"Some questions have no answers."[C Baird] "There comes a point where the spoon-feeding has to stop and the independent thinking has to start." [C Lawson] "There are always ways to disagree, without being disagreeable."[E Weddington] "Words represent concepts. Use the wrong words, communicate the wrong concept." [J Morin] "Persistence only goes so far if you set yourself up for failure." [Kartman]

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Yes, i forgot to mention that!

Sorry!

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I took off every connection and made all the wiring up again. Nothing different!

My module has the reference GDM1602A

The one page datahseet can be found here:

http://www.datasheetarchive.com/datasheet.php?article=1547161

Can you guys see here anything that helps?

:S

Thx for all the help you guys gave me until now.

This is getting sick for me! :(

Best regards,

Nuno

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Its a timing thing. Does the mega88 have a clkdiv fuse to run it at 8mhz or 1mhz? You THINK it is running at 8, but seems like it should still work even if it is running at 1. Does the mega88 have JTAG? Is it on portc? Do you need to turn the jtag fuse off to get portc to work like an output port? Can you edit, compile, burn and run ANY other program using this avr and your compiler setup that shows ANY correct behavior on the cpu, like flash an led on and off once each second, and it really flashes once per second and not once per 8 seconds?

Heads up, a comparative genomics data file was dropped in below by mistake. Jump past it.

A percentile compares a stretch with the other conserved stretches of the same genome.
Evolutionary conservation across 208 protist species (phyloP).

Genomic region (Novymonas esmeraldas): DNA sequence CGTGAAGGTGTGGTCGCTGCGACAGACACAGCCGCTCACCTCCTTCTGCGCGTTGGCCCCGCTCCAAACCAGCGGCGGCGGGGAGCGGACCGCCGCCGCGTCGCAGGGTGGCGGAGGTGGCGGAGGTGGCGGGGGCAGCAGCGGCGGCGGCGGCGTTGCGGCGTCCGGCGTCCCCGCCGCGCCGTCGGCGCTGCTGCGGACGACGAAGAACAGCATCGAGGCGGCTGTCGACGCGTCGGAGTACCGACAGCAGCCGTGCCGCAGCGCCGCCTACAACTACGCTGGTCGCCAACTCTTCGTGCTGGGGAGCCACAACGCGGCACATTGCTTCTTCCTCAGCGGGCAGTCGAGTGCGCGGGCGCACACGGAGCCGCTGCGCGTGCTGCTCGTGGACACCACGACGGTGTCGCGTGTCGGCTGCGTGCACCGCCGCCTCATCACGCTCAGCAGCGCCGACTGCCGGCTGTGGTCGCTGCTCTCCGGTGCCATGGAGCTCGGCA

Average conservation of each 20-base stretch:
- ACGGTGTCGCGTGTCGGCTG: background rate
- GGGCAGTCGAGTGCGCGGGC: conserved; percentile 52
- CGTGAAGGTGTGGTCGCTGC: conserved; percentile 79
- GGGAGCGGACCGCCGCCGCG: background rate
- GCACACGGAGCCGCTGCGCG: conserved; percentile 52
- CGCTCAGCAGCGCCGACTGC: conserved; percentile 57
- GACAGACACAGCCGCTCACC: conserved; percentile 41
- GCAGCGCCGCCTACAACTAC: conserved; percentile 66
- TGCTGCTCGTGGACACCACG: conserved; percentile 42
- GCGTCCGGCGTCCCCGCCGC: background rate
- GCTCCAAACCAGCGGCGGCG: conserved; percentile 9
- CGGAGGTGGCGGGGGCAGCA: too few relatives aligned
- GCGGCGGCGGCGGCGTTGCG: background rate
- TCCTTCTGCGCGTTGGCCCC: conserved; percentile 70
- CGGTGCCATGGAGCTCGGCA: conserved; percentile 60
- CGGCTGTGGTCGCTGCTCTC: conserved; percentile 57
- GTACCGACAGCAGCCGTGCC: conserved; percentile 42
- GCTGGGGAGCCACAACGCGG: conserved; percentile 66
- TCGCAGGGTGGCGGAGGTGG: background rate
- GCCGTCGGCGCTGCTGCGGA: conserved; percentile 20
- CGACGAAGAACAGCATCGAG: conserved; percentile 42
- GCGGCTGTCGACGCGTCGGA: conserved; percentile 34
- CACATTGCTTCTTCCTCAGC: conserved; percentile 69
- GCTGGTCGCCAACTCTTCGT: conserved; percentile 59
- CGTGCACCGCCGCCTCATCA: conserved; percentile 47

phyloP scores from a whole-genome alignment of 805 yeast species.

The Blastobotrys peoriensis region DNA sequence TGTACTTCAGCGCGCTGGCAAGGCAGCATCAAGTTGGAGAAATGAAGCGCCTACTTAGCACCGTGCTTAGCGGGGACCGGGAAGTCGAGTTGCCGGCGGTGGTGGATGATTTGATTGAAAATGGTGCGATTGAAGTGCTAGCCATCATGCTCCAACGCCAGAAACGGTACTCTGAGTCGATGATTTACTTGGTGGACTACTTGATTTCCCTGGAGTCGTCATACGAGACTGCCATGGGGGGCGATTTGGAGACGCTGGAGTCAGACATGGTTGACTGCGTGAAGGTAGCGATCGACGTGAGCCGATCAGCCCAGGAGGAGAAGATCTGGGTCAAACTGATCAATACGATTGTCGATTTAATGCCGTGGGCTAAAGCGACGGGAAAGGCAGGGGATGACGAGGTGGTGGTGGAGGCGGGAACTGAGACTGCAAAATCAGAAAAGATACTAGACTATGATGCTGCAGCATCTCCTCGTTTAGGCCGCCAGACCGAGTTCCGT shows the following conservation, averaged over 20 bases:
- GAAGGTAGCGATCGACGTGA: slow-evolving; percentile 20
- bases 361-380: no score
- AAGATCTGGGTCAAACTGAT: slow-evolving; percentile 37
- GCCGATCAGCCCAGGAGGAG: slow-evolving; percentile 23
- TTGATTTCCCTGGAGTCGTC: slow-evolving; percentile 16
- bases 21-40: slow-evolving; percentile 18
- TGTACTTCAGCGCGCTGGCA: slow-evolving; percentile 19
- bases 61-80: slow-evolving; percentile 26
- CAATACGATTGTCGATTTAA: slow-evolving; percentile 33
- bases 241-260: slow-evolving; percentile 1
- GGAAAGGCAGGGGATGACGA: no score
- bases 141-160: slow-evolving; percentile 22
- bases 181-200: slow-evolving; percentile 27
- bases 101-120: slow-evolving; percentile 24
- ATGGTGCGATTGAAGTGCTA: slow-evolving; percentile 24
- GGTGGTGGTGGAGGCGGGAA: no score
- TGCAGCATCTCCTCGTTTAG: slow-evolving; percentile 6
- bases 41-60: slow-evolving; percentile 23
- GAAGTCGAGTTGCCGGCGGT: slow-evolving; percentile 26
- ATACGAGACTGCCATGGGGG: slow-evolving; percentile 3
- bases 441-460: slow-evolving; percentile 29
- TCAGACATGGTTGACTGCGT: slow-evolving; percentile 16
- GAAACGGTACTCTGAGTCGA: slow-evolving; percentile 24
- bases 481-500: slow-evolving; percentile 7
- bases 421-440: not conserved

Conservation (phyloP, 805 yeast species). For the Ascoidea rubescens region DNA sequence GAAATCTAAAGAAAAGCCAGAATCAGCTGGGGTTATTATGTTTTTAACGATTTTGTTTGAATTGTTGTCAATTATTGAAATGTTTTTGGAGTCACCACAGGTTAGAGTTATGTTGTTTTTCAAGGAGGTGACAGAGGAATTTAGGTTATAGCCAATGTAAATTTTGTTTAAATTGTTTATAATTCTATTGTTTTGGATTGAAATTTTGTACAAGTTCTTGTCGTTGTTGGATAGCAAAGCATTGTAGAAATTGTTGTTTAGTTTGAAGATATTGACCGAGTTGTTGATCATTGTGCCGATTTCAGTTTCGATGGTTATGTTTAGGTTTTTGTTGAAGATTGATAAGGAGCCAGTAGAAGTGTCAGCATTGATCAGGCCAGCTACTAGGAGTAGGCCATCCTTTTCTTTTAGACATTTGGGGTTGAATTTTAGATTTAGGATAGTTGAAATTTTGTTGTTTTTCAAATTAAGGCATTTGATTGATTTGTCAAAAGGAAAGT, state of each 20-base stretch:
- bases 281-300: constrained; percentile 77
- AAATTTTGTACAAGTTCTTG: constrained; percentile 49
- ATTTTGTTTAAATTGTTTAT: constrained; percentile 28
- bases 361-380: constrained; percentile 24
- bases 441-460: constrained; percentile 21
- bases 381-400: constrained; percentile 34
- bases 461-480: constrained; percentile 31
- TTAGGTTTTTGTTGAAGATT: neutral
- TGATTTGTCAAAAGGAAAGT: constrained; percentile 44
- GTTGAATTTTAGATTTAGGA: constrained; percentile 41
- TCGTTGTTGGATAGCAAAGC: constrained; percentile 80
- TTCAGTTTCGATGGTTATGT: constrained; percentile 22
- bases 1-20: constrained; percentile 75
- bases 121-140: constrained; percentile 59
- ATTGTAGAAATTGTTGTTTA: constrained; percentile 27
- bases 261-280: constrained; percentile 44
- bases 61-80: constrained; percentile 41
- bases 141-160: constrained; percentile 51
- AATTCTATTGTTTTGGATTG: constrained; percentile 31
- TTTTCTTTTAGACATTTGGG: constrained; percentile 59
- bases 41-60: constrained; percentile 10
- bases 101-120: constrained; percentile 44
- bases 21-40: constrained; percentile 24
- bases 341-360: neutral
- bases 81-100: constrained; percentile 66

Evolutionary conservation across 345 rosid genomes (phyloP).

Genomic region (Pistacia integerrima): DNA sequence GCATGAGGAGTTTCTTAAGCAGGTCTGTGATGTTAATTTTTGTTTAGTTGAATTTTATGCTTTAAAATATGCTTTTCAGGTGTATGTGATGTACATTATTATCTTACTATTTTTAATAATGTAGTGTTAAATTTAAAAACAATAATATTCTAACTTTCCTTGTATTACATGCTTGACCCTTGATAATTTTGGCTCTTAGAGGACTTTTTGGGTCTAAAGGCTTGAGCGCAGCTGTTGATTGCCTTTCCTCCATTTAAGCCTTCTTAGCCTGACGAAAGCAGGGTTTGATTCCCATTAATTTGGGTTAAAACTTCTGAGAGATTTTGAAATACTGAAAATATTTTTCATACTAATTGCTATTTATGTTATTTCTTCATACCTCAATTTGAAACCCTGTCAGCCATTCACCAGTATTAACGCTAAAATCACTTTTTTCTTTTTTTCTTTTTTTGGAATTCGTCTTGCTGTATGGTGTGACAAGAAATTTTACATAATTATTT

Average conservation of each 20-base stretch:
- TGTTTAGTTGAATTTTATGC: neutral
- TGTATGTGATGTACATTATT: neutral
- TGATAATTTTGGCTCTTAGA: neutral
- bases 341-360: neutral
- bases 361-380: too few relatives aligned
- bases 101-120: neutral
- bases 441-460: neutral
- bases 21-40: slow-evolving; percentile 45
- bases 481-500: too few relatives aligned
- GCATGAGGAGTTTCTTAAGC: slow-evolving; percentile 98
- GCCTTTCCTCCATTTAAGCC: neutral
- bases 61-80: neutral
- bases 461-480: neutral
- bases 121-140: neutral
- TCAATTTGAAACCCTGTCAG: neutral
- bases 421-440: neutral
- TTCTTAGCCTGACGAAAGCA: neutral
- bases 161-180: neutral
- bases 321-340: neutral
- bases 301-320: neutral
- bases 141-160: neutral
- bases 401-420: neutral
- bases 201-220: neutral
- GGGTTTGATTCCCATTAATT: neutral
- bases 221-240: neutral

Imagecraft compiler user

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bobgardner wrote:
Its a timing thing. Does the mega88 have a clkdiv fuse to run it at 8mhz or 1mhz? You THINK it is running at 8, but seems like it should still work even if it is running at 1.

Running at 1MHz is far more tollerable then running at 8MHz. You can have the display running with an 8MHz machine and drop down to 1MHz with any problems at all but, you can't have the display timing critically set to run with a 1MHz machine and jump up to 8MHz and expect the LCD display to operate correctly, without re-adjusting all of the appropriate timing.

bobgardner wrote:
Can you edit, compile, burn and run ANY other program using this avr...

Good point! Will it even program to simply flash an LED on & off?

You can avoid reality, for a while.  But you can't avoid the consequences of reality! - C.W. Livingston

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Yes, i can compile and program right.

I tried the LED program and you guys are right. It's a timing thing.

I will need your help here.

I'm running the following program to do the led test:

#include 
#define F_CPU 1000000
#include 

void my_delay_ms(uint16_t delay_count) {
   uint16_t i;

   for (i=0; i